I’ve been volunteering for Groundwork Denver for a couple of years now. Once I’d had enough of trail restoration in the foothills of the Rocky Mountains and decided to help restore the urban environment, I found that Groundwork was the obvious choice. Originally established in the UK, Groundwork is a nonprofit that helps city dwellers save energy and grow food, and teaches youth about the environment by hiring them for the Green Team. I like the variety of activities and the diverse group of people I meet at projects.
For the last couple of years, Groundwork has been collaborating with Produce Denver, a for-profit company that designs edible landscapes, and with Denver Public Schools to grow veggies for DPS school lunches. McGlone Elementary, located north of I-70, is one of the three DPS schools providing land for farming (in this case, its former baseball diamond).
This year the farm at McGlone is growing cucumbers, but the weather has not been cooperating. An extremely wet May hampered planting, and then June brought in hailstorms. Although Produce Denver had covered the cucumber beds, many of the seedlings did not survive.
So there we were, rather late in the growing season at the end of June, planting cucumber seeds, weeding, mulching the paths to cover up the weeds, and straightening out the drip lines. Then we covered the beds again to give them a little extra protection from our crazy summer weather.
As you can see in the picture above, the beds are slightly raised and planted with two rows of cucumbers. Each bed is watered by three drip lines. The green vegetation along the edges of the beds is a combination of weeds, grass, and cover crops planted last fall to add nutrients to the soil. We stood as best we could in the narrow pathways between beds—in places sodden from the recent rains—and looked for bare spots. Then we pushed a couple of seeds half an inch into the soil.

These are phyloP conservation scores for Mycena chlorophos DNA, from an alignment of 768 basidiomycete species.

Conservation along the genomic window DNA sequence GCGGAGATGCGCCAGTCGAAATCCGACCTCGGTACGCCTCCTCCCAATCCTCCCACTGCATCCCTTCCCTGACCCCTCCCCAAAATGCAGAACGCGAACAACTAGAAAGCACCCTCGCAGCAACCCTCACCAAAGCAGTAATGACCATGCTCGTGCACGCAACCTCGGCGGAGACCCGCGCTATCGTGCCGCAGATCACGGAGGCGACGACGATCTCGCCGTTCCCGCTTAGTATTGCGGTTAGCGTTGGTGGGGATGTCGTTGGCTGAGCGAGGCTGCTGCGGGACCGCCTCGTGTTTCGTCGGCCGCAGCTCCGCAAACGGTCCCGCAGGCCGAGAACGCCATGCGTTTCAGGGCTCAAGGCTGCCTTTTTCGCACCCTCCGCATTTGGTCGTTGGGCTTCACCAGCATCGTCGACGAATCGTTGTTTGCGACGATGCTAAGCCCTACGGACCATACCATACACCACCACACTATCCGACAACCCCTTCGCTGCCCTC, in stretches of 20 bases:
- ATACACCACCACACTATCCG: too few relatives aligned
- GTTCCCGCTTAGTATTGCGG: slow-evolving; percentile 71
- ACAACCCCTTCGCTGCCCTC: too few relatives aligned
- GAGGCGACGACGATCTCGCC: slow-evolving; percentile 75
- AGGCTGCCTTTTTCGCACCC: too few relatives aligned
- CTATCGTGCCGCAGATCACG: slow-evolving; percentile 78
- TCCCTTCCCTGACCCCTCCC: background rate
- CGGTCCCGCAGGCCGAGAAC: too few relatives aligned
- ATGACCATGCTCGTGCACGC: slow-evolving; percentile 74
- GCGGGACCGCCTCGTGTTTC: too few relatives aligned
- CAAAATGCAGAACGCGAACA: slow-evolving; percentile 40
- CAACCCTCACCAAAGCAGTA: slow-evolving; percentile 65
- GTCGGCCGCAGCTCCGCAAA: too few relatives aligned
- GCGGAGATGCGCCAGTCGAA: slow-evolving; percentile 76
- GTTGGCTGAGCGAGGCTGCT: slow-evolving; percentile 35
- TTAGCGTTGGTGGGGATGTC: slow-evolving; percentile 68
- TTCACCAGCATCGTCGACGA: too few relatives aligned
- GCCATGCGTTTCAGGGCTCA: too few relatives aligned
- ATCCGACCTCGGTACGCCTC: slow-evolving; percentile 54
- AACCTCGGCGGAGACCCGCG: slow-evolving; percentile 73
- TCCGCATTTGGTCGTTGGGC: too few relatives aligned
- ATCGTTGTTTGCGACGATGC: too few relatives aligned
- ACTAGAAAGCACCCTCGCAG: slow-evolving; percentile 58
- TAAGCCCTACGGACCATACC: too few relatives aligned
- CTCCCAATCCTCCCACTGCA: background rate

Last year Produce Denver grew a variety of vegetables at each of the three school sites it farms (McGlone, Schmitt, and Bradley elementary schools). But, as I learned from Nick Gruber of Produce Denver (pictured above straightening the drip lines), rotating multiple crops at each site every year would create a logistical tangle, so this spring each school farm was planted with one or two crops. The cucumbers, zucchini, and tomatoes harvested from the farms will be used in lunches at DPS schools.
The seven of us planted and weeded for two to three hours. I got tired bending over in the hot sun, especially since I hadn’t worn a hat, and I burned my lower back in a crescent where my tank top rode up. I may go back to wearing a T-shirts on these workdays, since the tank top didn’t keep me that much cooler and was a little skimpy. Everyone else seemed tireless, but I was glad to stop shortly before noon and have some ice cream.
Urban farming has blossomed over the past couple of decades, with people setting up small farms in the city or suburbs wherever they can find land. I’m glad that public schools have joined in, changing their lunch menus to reflect the growing importance of fresh food and, sometimes, establishing their own farms to grow a portion of their own produce.
Groundwork Denver aims “to bring about the sustained improvement of the physical environment and promote health and well-being through community-based partnerships and action.”
Produce Denver “looks at the urban environment as a unique ecosystem where people and land come together in very intimate ways.”
[…] Aaron fed small bites of pizza and fruit to his son while pointing out that Ekar was a demonstration farm, designed to educate the public about growing food, rather than a production farm. I had noticed the wide paths between beds (filled with cover crops and weeds in the photos above). He said a true production farm would squeeze the beds together as tightly as possible (see the pictures from McGlone Elementary School). […]